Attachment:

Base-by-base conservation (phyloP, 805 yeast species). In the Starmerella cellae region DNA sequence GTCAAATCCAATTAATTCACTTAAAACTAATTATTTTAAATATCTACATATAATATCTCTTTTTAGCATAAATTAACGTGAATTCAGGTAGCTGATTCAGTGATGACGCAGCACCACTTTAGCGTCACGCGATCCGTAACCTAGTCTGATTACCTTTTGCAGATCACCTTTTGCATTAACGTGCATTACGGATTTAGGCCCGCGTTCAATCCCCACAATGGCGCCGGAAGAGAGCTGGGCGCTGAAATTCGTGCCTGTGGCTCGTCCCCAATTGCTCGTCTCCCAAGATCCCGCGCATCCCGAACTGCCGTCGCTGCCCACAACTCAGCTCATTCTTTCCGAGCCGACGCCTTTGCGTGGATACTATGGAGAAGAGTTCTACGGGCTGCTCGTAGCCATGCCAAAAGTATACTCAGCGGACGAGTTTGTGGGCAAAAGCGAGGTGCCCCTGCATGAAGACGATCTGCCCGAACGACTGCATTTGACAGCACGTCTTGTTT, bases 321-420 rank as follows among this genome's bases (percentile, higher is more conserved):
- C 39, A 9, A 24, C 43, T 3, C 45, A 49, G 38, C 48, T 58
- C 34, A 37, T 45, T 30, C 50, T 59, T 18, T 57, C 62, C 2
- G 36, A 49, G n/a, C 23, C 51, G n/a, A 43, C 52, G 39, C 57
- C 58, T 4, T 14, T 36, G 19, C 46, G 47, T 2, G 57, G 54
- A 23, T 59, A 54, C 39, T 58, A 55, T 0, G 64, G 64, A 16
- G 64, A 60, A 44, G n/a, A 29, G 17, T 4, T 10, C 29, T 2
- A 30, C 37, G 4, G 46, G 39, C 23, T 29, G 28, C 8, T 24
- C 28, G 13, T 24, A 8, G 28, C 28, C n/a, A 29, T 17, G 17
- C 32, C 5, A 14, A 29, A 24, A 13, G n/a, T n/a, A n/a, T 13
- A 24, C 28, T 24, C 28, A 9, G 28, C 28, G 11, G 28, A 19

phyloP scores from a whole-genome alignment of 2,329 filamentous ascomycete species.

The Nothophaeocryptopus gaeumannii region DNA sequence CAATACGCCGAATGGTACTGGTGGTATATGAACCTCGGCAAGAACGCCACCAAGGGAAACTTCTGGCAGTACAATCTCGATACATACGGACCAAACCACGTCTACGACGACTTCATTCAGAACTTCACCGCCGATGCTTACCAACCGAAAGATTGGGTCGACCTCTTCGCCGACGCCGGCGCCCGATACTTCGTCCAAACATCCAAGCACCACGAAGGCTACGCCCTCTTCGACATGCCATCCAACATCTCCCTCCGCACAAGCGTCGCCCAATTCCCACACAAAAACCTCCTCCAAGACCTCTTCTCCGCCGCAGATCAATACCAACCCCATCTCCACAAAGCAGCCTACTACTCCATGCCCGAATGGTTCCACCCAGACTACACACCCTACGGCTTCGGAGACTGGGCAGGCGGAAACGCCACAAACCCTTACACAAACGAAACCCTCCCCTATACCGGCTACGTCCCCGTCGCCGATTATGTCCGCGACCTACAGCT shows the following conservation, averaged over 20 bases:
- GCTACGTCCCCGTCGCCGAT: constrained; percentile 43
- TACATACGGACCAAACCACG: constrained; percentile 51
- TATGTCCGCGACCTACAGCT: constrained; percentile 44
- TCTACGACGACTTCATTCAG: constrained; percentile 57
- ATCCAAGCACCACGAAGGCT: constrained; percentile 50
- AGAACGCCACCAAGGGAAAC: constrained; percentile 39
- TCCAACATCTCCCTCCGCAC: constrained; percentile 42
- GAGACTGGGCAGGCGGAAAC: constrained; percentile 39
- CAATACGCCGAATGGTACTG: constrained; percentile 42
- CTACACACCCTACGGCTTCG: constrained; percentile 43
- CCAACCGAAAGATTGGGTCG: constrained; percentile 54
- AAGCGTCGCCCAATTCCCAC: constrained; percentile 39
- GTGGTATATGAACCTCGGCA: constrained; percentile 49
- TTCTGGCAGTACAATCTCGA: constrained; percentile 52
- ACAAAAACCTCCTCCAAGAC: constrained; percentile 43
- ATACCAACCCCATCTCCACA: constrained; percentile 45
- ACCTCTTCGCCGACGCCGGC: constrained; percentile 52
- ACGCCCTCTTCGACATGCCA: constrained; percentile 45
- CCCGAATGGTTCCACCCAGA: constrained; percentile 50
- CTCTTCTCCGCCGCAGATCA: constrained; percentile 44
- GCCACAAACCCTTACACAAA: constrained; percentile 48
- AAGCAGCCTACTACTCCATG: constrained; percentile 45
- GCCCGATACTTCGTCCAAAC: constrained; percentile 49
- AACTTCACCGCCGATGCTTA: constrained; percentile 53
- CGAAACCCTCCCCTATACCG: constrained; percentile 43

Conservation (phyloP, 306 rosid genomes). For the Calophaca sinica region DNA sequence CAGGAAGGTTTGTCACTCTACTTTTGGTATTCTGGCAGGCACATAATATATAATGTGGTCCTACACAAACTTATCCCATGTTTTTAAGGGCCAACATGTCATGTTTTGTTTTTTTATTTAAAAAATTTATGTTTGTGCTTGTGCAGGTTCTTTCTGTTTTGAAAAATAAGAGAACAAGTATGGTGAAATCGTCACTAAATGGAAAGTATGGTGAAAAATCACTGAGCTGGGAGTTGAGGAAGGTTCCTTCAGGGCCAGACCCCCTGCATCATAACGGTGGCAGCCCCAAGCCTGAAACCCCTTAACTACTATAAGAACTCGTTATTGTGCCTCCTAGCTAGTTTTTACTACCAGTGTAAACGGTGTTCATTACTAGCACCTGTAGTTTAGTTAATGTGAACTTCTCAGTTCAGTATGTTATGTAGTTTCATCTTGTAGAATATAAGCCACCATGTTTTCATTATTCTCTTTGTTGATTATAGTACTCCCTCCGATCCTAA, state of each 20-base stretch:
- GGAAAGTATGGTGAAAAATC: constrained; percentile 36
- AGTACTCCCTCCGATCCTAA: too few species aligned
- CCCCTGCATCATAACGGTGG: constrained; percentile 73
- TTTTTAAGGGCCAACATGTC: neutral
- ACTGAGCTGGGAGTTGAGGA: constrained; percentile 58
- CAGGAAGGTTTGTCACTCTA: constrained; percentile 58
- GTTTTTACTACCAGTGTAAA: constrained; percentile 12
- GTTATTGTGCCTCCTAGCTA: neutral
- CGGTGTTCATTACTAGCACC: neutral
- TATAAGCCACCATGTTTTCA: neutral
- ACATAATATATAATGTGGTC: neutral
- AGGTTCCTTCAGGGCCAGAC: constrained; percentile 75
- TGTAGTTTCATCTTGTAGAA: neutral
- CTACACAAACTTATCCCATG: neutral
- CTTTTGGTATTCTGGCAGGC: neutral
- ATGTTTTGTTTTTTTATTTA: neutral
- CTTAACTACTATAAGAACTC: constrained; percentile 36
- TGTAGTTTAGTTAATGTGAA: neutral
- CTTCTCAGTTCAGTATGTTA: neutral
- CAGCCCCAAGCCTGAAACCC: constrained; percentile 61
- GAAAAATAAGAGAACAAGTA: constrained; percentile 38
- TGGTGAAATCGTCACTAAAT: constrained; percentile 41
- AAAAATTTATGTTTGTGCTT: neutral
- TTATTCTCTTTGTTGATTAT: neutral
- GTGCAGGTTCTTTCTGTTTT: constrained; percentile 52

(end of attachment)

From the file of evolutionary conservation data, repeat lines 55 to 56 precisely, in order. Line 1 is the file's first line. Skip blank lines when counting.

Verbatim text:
- ATGTTTTGTTTTTTTATTTA: neutral
- CTTAACTACTATAAGAACTC: constrained; percentile 36